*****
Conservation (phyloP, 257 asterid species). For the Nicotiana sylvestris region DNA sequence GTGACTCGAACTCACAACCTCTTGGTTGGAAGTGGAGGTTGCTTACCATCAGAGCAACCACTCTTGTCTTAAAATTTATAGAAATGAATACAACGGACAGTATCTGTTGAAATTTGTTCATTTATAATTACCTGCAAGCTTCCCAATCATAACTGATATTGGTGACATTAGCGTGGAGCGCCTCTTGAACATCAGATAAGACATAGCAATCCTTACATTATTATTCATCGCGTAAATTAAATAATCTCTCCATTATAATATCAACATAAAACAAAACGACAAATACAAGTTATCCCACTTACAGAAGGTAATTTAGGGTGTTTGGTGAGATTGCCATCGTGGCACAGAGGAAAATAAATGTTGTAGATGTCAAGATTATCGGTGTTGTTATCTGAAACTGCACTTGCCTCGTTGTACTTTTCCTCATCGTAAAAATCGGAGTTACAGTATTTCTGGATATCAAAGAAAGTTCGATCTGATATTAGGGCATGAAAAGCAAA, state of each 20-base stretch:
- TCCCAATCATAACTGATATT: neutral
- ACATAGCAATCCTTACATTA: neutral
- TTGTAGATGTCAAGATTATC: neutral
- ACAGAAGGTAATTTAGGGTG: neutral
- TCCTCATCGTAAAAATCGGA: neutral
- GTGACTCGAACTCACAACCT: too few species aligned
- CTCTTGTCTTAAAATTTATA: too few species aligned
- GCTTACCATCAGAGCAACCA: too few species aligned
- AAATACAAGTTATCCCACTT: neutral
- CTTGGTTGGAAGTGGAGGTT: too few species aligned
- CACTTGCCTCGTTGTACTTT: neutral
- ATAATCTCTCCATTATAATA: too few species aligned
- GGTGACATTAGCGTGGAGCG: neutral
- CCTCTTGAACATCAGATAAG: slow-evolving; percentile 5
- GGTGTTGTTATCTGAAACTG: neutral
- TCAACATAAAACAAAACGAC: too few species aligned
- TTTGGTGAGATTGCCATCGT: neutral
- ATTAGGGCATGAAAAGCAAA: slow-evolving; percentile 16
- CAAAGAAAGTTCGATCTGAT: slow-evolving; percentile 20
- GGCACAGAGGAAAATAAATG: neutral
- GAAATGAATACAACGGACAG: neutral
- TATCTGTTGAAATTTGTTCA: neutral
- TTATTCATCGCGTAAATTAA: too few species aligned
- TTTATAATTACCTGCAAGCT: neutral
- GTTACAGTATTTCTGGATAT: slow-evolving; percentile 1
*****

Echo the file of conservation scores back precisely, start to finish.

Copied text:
Conservation (phyloP, 257 asterid species). For the Nicotiana sylvestris region DNA sequence GTGACTCGAACTCACAACCTCTTGGTTGGAAGTGGAGGTTGCTTACCATCAGAGCAACCACTCTTGTCTTAAAATTTATAGAAATGAATACAACGGACAGTATCTGTTGAAATTTGTTCATTTATAATTACCTGCAAGCTTCCCAATCATAACTGATATTGGTGACATTAGCGTGGAGCGCCTCTTGAACATCAGATAAGACATAGCAATCCTTACATTATTATTCATCGCGTAAATTAAATAATCTCTCCATTATAATATCAACATAAAACAAAACGACAAATACAAGTTATCCCACTTACAGAAGGTAATTTAGGGTGTTTGGTGAGATTGCCATCGTGGCACAGAGGAAAATAAATGTTGTAGATGTCAAGATTATCGGTGTTGTTATCTGAAACTGCACTTGCCTCGTTGTACTTTTCCTCATCGTAAAAATCGGAGTTACAGTATTTCTGGATATCAAAGAAAGTTCGATCTGATATTAGGGCATGAAAAGCAAA, state of each 20-base stretch:
- TCCCAATCATAACTGATATT: neutral
- ACATAGCAATCCTTACATTA: neutral
- TTGTAGATGTCAAGATTATC: neutral
- ACAGAAGGTAATTTAGGGTG: neutral
- TCCTCATCGTAAAAATCGGA: neutral
- GTGACTCGAACTCACAACCT: too few species aligned
- CTCTTGTCTTAAAATTTATA: too few species aligned
- GCTTACCATCAGAGCAACCA: too few species aligned
- AAATACAAGTTATCCCACTT: neutral
- CTTGGTTGGAAGTGGAGGTT: too few species aligned
- CACTTGCCTCGTTGTACTTT: neutral
- ATAATCTCTCCATTATAATA: too few species aligned
- GGTGACATTAGCGTGGAGCG: neutral
- CCTCTTGAACATCAGATAAG: slow-evolving; percentile 5
- GGTGTTGTTATCTGAAACTG: neutral
- TCAACATAAAACAAAACGAC: too few species aligned
- TTTGGTGAGATTGCCATCGT: neutral
- ATTAGGGCATGAAAAGCAAA: slow-evolving; percentile 16
- CAAAGAAAGTTCGATCTGAT: slow-evolving; percentile 20
- GGCACAGAGGAAAATAAATG: neutral
- GAAATGAATACAACGGACAG: neutral
- TATCTGTTGAAATTTGTTCA: neutral
- TTATTCATCGCGTAAATTAA: too few species aligned
- TTTATAATTACCTGCAAGCT: neutral
- GTTACAGTATTTCTGGATAT: slow-evolving; percentile 1